Thursday, November 24, 2016

november morning

Jasminum nudiflorum (Swindon, 24th November 2016)


The last month of autumn; and by the end, with the trees almost leafless, it's autumn with a  distinctly wintry feel. It's time to start looking forward, not back.

And so, walking out to the gate this morning, with a self-satisfied glance at the lawn (speckled with a few leaves, but the grass no longer growing quickly), I caught sight of this new something-else  ...  a glow of yellow close to the ground....

Winter Jasmine is a Chinese species-plant; there are no hybrids or varieties.  Much of its photosynthesis takes place in the the four-angled stems, which stay green for several years, rather than in the, rather sparse, trifoliate leaves.  I suppose the advantage of all this winter adapation is the lack of competition from other plants. The garden is clear now. It won't be shaded out, even though it really doesn't get far off the ground. The stems are long and strong, arching down and rooting where they touch the ground. The jasmine has no fear of winter storms.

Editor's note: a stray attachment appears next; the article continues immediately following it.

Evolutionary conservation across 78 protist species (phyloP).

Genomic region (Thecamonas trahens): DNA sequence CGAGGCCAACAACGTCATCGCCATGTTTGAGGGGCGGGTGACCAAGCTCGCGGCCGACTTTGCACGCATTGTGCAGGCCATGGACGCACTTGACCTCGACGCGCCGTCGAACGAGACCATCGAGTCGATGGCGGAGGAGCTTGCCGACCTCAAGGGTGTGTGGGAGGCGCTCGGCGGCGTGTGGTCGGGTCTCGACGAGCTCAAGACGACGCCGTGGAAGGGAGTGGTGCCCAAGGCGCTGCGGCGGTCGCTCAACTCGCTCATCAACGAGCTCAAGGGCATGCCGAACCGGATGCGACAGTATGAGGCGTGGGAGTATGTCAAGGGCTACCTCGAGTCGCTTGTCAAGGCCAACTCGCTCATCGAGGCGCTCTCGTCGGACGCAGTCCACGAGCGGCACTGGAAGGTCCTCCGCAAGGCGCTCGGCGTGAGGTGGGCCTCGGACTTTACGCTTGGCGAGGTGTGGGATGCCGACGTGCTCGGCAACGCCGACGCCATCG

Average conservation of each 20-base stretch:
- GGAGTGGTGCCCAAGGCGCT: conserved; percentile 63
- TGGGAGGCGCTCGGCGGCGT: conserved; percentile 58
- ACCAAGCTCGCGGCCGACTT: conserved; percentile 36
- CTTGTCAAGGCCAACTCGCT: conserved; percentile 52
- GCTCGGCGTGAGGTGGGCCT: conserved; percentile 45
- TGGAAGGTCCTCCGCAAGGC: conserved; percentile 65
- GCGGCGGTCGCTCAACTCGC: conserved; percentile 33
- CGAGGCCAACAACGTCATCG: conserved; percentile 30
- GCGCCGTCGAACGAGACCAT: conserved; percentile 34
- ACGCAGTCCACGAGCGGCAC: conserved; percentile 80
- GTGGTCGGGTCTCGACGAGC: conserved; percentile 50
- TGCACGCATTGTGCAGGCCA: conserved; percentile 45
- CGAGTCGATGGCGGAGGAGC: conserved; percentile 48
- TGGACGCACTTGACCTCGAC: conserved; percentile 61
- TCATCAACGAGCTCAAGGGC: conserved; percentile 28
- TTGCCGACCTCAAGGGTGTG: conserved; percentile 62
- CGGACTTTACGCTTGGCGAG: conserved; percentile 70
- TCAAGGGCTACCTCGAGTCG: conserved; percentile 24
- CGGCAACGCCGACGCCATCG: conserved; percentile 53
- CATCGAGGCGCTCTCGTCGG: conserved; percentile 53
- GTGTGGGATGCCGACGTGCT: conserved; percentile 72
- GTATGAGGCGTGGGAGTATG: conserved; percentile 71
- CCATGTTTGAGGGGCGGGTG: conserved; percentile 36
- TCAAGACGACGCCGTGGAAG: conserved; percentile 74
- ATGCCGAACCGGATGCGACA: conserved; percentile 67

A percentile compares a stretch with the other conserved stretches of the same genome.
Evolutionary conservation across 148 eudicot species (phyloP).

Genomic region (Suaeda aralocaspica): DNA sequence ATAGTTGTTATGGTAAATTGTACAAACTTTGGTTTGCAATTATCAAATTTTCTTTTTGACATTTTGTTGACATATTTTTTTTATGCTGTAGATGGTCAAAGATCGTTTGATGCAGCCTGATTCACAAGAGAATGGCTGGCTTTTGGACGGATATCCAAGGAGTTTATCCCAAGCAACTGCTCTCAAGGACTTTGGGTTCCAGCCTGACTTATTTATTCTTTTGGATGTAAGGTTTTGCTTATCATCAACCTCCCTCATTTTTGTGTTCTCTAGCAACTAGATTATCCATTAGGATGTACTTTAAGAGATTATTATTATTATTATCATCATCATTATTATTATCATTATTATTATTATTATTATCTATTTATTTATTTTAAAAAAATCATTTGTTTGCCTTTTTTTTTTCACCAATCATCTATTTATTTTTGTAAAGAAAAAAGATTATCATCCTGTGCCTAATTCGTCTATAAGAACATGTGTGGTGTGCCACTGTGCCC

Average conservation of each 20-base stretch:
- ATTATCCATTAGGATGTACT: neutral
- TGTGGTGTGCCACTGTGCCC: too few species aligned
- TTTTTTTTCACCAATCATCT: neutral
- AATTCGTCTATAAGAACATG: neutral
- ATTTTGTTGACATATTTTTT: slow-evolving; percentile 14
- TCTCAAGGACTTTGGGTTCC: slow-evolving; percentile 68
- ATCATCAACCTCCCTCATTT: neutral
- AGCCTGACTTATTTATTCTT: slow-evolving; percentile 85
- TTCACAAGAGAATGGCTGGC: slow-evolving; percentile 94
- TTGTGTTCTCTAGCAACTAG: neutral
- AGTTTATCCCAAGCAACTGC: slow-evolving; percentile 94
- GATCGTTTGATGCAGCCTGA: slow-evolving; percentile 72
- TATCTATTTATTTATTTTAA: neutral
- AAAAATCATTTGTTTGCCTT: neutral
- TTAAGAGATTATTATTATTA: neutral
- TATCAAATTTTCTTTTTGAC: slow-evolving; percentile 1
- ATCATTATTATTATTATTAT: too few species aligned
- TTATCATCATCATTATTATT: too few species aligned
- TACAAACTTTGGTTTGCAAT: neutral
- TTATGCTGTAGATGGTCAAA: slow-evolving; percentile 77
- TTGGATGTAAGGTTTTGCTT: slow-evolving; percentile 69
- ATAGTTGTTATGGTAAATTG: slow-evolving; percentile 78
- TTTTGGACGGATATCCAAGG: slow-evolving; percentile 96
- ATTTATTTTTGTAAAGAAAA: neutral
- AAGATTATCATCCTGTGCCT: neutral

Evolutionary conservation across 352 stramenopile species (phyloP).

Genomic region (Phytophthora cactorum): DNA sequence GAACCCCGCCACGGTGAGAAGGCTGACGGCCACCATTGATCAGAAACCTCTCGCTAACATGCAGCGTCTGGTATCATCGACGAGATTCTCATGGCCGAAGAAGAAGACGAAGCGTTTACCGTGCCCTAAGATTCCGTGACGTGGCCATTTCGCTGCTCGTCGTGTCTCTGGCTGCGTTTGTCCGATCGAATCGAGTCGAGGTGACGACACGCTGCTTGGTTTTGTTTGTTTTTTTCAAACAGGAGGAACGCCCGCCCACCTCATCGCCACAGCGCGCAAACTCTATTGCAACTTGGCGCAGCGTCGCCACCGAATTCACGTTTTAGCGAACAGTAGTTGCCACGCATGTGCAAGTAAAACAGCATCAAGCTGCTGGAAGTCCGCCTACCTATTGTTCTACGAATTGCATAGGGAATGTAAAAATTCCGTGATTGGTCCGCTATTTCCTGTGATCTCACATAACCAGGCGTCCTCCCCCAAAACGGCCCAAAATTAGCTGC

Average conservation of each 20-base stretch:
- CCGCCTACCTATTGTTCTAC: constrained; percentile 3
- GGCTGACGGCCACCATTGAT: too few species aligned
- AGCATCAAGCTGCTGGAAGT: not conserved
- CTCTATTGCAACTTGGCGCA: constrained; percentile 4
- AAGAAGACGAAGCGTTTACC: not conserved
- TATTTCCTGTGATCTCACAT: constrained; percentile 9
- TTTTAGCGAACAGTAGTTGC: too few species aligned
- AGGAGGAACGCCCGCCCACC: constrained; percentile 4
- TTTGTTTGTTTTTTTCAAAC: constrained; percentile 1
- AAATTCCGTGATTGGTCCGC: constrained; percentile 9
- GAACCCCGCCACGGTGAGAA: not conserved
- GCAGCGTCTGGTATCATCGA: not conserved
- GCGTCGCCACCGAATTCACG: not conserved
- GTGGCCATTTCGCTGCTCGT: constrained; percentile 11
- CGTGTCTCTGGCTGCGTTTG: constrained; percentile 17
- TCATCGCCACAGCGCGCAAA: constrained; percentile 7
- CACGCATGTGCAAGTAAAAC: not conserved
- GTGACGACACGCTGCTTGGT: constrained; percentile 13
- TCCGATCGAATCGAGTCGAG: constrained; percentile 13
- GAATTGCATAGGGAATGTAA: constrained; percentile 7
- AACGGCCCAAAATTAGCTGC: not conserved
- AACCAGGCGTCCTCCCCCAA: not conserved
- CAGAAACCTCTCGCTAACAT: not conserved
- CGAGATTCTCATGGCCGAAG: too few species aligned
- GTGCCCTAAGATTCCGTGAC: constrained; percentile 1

Stems of Jasminum nudiflorum (Swindon, 24th November 2016)




Plane trees, now almost leafless (Swindon, 24th November 2016) 

Labels:

0 Comments:

Post a Comment

<< Home

Powered by Blogger

Nature Blog Network